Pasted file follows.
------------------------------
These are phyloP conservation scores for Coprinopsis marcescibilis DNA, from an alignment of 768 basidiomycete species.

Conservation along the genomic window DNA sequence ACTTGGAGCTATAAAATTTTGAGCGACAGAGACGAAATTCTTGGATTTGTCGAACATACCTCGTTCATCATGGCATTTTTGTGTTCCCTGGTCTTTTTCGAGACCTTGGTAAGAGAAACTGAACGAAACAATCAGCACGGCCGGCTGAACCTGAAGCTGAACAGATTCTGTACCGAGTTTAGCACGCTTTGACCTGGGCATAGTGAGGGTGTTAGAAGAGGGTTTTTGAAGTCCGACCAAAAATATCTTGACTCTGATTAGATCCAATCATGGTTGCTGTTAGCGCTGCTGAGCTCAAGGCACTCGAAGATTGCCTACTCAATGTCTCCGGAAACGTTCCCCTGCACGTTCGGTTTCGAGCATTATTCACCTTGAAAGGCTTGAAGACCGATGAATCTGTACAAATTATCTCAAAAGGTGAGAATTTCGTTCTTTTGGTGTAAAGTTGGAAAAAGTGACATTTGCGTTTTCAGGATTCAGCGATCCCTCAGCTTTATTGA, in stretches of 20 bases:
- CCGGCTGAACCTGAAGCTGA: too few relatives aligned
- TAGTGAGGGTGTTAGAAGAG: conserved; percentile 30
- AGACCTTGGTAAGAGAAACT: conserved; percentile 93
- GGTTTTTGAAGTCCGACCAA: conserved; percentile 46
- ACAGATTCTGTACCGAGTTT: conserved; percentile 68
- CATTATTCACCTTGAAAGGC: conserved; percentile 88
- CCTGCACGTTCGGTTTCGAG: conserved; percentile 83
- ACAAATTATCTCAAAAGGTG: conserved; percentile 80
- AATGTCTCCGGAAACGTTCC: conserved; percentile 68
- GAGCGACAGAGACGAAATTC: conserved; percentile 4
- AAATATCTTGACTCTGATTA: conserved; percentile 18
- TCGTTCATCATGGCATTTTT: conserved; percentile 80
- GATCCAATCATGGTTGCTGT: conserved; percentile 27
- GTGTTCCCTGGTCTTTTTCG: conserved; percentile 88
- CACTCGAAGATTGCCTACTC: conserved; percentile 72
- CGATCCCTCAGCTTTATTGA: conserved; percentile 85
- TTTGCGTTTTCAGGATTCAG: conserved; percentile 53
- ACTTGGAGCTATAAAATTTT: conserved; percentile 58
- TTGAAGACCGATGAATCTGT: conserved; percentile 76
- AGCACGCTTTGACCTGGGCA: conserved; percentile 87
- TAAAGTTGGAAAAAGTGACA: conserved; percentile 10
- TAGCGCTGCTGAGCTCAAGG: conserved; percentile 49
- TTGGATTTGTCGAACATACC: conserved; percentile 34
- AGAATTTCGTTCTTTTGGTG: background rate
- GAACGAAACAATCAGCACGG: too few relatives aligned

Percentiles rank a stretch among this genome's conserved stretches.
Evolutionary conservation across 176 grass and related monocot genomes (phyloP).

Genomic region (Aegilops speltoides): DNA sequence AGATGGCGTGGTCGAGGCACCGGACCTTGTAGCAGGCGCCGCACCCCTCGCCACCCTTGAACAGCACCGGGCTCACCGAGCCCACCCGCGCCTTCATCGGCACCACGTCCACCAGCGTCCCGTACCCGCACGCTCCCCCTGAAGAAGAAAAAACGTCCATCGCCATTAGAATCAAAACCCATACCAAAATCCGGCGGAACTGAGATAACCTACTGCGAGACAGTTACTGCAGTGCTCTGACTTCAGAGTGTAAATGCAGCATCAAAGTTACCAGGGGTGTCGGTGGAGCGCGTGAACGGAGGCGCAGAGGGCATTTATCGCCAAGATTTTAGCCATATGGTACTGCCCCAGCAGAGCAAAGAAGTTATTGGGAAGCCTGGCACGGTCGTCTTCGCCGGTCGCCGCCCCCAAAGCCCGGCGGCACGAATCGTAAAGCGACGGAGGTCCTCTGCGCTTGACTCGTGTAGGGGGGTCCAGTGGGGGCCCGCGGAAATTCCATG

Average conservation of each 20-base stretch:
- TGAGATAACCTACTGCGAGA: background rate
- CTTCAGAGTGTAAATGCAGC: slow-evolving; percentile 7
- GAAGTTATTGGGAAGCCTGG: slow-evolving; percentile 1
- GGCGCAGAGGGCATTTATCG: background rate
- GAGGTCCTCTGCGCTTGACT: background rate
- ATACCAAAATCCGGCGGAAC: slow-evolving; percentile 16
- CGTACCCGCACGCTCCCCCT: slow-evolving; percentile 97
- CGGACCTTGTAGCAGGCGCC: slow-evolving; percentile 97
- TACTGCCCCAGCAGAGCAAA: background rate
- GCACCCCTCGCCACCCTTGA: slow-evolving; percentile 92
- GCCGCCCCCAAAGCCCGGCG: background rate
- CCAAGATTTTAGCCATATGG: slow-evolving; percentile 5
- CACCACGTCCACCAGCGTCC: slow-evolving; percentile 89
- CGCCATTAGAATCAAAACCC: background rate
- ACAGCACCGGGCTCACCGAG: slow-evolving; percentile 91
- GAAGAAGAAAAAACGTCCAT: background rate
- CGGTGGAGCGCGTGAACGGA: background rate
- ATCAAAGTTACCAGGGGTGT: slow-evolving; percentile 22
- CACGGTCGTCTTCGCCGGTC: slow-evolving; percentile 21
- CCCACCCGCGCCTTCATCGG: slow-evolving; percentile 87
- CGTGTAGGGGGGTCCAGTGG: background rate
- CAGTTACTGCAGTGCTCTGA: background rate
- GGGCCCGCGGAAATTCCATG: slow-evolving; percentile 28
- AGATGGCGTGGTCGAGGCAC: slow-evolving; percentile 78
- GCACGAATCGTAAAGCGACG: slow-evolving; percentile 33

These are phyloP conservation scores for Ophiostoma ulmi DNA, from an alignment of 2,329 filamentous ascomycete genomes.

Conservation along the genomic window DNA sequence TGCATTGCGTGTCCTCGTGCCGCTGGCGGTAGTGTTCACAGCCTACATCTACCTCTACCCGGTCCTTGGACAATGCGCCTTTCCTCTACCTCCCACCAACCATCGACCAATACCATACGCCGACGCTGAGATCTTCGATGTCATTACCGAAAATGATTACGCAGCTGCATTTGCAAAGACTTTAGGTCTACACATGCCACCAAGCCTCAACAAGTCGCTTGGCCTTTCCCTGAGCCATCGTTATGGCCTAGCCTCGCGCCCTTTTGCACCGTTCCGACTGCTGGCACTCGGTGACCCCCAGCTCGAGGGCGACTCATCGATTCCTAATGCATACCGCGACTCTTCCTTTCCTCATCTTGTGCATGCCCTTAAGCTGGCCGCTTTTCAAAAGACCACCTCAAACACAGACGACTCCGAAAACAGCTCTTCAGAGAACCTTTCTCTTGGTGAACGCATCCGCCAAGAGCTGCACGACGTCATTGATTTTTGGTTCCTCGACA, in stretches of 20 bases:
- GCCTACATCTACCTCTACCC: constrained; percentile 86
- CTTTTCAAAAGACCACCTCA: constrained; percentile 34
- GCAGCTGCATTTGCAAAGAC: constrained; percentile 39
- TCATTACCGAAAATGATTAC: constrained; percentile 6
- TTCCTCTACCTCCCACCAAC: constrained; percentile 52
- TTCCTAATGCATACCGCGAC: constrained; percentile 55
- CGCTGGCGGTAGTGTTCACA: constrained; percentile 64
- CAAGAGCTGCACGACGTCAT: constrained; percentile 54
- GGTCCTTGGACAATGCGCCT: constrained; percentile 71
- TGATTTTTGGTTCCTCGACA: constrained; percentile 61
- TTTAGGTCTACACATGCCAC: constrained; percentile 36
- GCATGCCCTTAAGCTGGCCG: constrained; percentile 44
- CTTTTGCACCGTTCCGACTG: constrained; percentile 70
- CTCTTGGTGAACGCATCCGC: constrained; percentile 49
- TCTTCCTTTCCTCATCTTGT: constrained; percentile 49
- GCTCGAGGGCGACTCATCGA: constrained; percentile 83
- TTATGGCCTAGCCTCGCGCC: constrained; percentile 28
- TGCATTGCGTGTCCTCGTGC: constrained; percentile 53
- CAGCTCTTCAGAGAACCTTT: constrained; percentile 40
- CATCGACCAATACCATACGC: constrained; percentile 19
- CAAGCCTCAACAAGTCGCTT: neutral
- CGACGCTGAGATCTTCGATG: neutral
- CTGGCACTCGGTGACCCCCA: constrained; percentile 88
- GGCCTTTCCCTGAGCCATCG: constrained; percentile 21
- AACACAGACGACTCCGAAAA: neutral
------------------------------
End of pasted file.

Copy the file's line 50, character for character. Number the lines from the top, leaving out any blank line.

- CACGGTCGTCTTCGCCGGTC: slow-evolving; percentile 21